Spaceborne EO and a Combination of Inverse and Forward Modelling for Monitoring Lava Flow Advance

Rogic, Nikola; Cappello, Annalisa; Ganci, Gaetana; Maturilli, Alessandro; Rymer, Hazel; Blake, Stephen and Ferrucci, Fabrizio (2019). Spaceborne EO and a Combination of Inverse and Forward Modelling for Monitoring Lava Flow Advance. Remote Sensing, 11(24), article no. 3032.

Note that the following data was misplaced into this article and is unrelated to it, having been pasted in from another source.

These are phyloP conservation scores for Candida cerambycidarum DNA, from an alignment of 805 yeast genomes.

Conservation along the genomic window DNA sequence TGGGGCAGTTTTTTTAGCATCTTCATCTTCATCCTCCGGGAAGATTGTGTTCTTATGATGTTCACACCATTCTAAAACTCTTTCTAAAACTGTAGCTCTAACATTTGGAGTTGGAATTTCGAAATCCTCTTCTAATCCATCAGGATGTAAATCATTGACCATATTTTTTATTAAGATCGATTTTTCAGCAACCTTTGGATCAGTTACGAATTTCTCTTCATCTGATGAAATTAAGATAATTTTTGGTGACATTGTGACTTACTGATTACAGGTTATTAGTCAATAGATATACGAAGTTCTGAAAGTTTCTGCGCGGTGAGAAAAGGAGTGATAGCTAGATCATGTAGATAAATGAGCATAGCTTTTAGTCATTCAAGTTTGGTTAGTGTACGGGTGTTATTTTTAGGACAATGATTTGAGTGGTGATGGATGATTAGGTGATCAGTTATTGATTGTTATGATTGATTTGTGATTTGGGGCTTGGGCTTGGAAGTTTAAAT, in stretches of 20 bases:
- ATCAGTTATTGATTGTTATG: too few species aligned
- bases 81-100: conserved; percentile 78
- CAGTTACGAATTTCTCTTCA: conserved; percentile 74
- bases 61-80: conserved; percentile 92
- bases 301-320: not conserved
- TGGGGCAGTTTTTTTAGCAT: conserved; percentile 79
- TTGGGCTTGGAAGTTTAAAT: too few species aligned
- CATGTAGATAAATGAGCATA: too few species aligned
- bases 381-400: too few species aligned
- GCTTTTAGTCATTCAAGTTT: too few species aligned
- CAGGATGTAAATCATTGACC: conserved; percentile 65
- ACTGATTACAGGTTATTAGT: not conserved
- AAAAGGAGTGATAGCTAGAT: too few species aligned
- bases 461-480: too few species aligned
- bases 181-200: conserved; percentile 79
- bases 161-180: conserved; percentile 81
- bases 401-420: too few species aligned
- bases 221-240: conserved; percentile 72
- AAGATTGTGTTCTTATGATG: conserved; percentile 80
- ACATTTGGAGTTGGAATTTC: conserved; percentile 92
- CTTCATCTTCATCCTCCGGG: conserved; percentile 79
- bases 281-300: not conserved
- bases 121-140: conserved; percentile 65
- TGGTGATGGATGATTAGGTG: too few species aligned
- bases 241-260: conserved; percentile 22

We aim here to improve the understanding of the relationship between emissivity of the lava and temperature by carrying out a multi-stage experiment for the 2017 Mt Etna (Italy) eruption. We combine laboratory, spaceborne, and numerical modelling data, to quantify the emissivity–temperature relationship. Our laboratory-based Fourier-transform infrared (FTIR) results indicate that emissivity and temperature are inversely correlated, which supports the argument that emissivity of molten material is significantly lower than that of the same material in its solid state. Our forward-modelling tests using MAGFLOW Cellular Automata suggest that a 35% emissivity variation (0.95 to 0.60) can produce up to 46% overestimation (for constant emissivity 0.60) in simulated/forecasted lava flow lengths (compared to actual observed). In comparison, our simulation using a ‘two-component’ emissivity approach (i.e., different emissivity values for melt and cooled lava) and constant emissivity 0.95 compares well (≤10% overestimation) with the actual 2017 lava flow lengths. We evaluated the influence of variable emissivity on lava surface temperatures using spaceborne data by performing several parametrically controlled assessments, using both constant (‘uniform’) and a ‘two-component’ emissivity approach. Computed total radiant fluxes, using the same spaceborne scene (Landsat 8 Operational Land Imager (OLI)), differ ≤15% depending on emissivity endmembers (i.e., 0.95 and 0.60). These results further suggest that computed radiant flux using high-spatial resolution data is bordering at lower boundary (range) values of the moderate-to-high temporal resolution spaceborne data (i.e., Moderate Resolution Imaging Spectroradiometer (MODIS) and Spinning Enhanced Visible and Infrared Imager (SEVIRI)), acquired for the same target area (and the same time interval). These findings may have considerable impact on civil protection decisions made during volcanic crisis involving lava flows as they approach protected or populated areas. Nonetheless, the laboratory work, reported here, should be extended to include higher volcanic eruptive temperatures (up to 1350 K).

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